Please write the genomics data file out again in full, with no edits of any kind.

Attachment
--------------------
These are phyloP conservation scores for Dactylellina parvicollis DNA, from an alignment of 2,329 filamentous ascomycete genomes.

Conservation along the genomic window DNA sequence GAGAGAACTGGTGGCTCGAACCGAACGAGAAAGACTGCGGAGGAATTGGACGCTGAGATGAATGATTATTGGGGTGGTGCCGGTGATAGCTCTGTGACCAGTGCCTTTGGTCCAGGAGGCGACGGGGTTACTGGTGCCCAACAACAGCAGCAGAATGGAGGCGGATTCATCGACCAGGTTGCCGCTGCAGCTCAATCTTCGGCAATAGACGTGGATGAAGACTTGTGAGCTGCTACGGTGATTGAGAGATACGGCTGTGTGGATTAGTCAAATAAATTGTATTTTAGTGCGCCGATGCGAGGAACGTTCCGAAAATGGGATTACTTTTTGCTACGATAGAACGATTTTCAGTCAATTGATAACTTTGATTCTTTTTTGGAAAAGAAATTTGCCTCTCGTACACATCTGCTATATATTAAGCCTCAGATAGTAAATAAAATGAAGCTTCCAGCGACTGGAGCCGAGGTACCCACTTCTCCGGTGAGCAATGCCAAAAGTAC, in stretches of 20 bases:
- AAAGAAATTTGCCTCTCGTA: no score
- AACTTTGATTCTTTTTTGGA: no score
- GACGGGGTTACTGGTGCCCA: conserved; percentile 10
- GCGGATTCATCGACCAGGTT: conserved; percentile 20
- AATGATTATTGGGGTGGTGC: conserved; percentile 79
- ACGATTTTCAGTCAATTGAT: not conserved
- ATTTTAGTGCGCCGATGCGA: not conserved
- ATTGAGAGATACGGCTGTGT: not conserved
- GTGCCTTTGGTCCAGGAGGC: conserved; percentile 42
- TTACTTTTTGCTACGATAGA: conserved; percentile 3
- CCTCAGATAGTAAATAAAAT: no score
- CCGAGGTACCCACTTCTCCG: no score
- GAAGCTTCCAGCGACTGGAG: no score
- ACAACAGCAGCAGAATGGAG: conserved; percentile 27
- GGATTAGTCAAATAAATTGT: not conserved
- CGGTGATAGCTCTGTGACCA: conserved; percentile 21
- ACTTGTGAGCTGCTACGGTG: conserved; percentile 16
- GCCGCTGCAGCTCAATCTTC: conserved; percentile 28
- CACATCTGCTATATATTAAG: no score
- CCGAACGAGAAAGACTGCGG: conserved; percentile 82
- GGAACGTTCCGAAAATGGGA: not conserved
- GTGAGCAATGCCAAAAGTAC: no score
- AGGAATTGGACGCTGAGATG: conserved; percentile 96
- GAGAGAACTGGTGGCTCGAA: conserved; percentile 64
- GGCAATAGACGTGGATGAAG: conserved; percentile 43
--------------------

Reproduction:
These are phyloP conservation scores for Dactylellina parvicollis DNA, from an alignment of 2,329 filamentous ascomycete genomes.

Conservation along the genomic window DNA sequence GAGAGAACTGGTGGCTCGAACCGAACGAGAAAGACTGCGGAGGAATTGGACGCTGAGATGAATGATTATTGGGGTGGTGCCGGTGATAGCTCTGTGACCAGTGCCTTTGGTCCAGGAGGCGACGGGGTTACTGGTGCCCAACAACAGCAGCAGAATGGAGGCGGATTCATCGACCAGGTTGCCGCTGCAGCTCAATCTTCGGCAATAGACGTGGATGAAGACTTGTGAGCTGCTACGGTGATTGAGAGATACGGCTGTGTGGATTAGTCAAATAAATTGTATTTTAGTGCGCCGATGCGAGGAACGTTCCGAAAATGGGATTACTTTTTGCTACGATAGAACGATTTTCAGTCAATTGATAACTTTGATTCTTTTTTGGAAAAGAAATTTGCCTCTCGTACACATCTGCTATATATTAAGCCTCAGATAGTAAATAAAATGAAGCTTCCAGCGACTGGAGCCGAGGTACCCACTTCTCCGGTGAGCAATGCCAAAAGTAC, in stretches of 20 bases:
- AAAGAAATTTGCCTCTCGTA: no score
- AACTTTGATTCTTTTTTGGA: no score
- GACGGGGTTACTGGTGCCCA: conserved; percentile 10
- GCGGATTCATCGACCAGGTT: conserved; percentile 20
- AATGATTATTGGGGTGGTGC: conserved; percentile 79
- ACGATTTTCAGTCAATTGAT: not conserved
- ATTTTAGTGCGCCGATGCGA: not conserved
- ATTGAGAGATACGGCTGTGT: not conserved
- GTGCCTTTGGTCCAGGAGGC: conserved; percentile 42
- TTACTTTTTGCTACGATAGA: conserved; percentile 3
- CCTCAGATAGTAAATAAAAT: no score
- CCGAGGTACCCACTTCTCCG: no score
- GAAGCTTCCAGCGACTGGAG: no score
- ACAACAGCAGCAGAATGGAG: conserved; percentile 27
- GGATTAGTCAAATAAATTGT: not conserved
- CGGTGATAGCTCTGTGACCA: conserved; percentile 21
- ACTTGTGAGCTGCTACGGTG: conserved; percentile 16
- GCCGCTGCAGCTCAATCTTC: conserved; percentile 28
- CACATCTGCTATATATTAAG: no score
- CCGAACGAGAAAGACTGCGG: conserved; percentile 82
- GGAACGTTCCGAAAATGGGA: not conserved
- GTGAGCAATGCCAAAAGTAC: no score
- AGGAATTGGACGCTGAGATG: conserved; percentile 96
- GAGAGAACTGGTGGCTCGAA: conserved; percentile 64
- GGCAATAGACGTGGATGAAG: conserved; percentile 43